What is indeed relevant is that school meals across the country are grossly under-resourced. Allocations for cooking costs have not been enhanced despite runaway food and fuel inflation in recent years. Many schools have not been invested with the basic infrastructure for cooking and storage, utensils, a clean eating space and potable drinking water. Cooking staff are poorly paid. For a programme as scattered as this, the most effective systems of monitoring are always those that are also decentralized. This needs social audit systems, hearing the voices of children, and effective systems of regular monitoring by parent committees, school management committees and local panchayats.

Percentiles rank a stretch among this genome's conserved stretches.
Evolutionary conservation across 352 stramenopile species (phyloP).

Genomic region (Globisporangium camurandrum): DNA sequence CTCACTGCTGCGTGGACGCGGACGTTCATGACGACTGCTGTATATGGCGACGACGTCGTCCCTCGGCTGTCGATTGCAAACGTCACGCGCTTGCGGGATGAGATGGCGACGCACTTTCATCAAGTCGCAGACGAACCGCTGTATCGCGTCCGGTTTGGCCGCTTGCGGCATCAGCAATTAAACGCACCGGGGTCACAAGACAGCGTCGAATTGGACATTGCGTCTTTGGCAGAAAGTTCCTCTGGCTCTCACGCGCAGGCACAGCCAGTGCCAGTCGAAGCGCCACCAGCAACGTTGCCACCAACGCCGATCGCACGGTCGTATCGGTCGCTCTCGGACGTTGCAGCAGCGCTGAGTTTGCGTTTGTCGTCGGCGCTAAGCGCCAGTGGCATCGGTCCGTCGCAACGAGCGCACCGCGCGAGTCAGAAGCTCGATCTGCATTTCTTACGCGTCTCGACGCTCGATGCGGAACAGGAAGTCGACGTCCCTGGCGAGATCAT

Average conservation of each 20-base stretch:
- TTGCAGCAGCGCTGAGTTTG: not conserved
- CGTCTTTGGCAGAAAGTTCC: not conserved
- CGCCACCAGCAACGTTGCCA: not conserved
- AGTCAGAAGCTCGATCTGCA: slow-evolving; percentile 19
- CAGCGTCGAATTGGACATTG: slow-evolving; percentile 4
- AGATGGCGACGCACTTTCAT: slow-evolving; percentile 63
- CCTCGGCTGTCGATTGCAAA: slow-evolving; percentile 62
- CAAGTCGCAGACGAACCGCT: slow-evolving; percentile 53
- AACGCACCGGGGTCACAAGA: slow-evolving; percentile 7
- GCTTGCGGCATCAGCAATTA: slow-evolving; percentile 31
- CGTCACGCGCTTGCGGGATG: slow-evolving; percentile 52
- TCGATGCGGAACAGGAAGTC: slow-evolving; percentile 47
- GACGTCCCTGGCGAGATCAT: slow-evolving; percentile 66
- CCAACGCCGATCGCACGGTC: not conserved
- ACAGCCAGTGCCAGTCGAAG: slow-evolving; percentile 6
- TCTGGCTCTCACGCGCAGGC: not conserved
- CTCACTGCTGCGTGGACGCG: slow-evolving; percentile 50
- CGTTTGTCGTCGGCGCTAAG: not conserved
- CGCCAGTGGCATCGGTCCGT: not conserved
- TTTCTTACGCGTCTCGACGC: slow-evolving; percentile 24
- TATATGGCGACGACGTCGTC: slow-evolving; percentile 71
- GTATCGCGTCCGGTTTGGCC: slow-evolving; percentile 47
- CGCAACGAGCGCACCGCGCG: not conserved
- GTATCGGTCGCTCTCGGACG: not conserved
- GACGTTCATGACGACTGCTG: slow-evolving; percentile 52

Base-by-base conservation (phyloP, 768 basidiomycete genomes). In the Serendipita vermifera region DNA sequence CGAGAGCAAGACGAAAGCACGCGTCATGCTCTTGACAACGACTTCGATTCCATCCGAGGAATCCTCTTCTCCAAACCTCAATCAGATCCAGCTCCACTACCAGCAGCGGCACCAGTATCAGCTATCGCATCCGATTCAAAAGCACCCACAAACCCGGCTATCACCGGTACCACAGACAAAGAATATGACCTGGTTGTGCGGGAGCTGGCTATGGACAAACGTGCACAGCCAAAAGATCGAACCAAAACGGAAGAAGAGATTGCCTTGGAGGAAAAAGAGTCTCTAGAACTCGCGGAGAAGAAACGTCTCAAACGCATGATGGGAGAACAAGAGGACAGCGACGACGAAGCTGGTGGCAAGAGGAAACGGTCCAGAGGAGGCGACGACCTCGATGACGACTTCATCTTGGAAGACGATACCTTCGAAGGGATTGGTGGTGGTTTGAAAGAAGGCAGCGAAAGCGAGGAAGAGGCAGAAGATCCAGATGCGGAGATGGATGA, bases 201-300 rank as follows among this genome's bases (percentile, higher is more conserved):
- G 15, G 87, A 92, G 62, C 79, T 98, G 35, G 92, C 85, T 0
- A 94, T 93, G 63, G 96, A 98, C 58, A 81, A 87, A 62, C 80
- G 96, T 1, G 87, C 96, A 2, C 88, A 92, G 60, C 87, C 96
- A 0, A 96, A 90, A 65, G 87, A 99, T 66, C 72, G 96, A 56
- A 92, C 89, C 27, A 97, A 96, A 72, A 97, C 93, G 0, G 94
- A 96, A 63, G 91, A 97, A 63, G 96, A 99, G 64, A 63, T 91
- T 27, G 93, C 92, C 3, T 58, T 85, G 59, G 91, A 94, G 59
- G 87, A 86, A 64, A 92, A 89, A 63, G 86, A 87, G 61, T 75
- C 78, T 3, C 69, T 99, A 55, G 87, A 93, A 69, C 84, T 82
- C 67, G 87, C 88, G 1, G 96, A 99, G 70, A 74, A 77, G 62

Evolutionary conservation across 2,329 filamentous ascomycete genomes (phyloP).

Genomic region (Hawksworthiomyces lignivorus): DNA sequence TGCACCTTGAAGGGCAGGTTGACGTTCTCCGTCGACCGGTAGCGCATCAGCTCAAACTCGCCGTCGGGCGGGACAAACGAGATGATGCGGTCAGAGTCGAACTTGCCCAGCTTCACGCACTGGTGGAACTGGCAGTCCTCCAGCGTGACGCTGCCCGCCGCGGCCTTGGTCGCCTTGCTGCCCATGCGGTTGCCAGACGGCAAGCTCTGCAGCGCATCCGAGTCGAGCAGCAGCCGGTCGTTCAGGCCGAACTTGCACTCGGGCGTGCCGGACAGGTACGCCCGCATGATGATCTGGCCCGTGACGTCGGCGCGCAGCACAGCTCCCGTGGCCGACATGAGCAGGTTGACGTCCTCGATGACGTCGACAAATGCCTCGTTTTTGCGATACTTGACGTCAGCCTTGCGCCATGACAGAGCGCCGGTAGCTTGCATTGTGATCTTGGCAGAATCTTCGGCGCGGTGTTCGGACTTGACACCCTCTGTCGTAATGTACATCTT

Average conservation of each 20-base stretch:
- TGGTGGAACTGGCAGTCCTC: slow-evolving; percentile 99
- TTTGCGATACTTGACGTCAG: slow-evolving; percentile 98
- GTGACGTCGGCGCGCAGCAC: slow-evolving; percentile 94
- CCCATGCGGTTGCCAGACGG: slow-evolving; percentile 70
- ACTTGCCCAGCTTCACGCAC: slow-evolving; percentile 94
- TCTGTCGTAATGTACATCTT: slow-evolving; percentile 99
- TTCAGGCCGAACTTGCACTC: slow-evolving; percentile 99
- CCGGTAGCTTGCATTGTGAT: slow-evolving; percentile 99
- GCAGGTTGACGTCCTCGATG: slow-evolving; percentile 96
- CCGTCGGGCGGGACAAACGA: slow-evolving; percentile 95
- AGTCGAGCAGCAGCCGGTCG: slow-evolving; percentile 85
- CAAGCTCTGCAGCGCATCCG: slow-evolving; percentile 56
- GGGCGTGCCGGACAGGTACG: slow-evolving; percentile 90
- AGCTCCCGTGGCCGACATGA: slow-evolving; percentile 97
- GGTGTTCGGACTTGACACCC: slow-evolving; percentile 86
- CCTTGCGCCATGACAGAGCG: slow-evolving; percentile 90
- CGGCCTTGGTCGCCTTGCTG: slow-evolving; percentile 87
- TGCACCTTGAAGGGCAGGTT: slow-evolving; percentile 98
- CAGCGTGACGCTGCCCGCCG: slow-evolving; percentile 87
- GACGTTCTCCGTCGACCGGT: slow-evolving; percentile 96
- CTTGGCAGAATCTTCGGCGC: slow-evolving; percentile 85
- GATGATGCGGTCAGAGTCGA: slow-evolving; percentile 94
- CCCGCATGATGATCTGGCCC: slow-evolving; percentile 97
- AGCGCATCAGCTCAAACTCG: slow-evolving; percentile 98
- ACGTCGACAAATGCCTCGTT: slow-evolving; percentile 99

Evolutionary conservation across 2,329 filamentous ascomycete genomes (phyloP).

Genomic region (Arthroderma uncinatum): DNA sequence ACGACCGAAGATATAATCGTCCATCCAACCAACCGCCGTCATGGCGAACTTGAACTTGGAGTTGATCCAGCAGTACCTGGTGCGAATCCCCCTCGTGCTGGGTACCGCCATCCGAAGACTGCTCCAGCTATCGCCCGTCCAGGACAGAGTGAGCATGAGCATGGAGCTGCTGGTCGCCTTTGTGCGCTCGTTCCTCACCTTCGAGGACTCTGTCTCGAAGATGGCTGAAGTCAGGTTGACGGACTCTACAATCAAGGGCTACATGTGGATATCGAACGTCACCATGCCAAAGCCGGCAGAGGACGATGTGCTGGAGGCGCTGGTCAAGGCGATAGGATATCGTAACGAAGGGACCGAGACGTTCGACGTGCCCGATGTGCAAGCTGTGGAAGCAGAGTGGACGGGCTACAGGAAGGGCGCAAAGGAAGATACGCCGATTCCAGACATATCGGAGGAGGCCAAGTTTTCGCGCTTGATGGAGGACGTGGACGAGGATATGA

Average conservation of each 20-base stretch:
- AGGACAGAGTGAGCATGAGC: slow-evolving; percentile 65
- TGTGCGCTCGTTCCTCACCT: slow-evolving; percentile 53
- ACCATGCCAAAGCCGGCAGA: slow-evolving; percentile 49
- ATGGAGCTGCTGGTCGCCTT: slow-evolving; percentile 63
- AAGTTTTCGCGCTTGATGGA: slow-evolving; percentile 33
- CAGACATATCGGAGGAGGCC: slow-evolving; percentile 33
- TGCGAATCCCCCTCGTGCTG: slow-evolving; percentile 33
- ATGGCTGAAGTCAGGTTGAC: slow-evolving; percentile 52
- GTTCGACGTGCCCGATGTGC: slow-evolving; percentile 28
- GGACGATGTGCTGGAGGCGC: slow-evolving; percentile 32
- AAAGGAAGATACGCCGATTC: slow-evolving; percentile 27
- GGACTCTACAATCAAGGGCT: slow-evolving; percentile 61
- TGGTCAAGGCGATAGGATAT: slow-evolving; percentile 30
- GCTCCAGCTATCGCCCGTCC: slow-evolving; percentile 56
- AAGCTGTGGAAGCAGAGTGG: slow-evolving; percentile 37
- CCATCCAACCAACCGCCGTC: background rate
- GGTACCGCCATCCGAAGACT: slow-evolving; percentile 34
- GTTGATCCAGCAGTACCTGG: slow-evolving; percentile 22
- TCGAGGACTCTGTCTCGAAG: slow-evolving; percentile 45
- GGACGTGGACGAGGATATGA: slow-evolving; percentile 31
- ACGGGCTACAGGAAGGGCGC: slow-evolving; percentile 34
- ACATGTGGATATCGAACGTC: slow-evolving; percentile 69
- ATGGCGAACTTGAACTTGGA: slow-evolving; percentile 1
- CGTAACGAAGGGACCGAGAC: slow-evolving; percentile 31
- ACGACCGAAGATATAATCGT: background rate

Much of this would entail additional public money, but also far greater political prioritization, administrative will and the willingness to be accountable. But we should clamour to muster both the resources and will required for this, because what can be a higher priority for public investment and attention than the health and futures of our children? Read More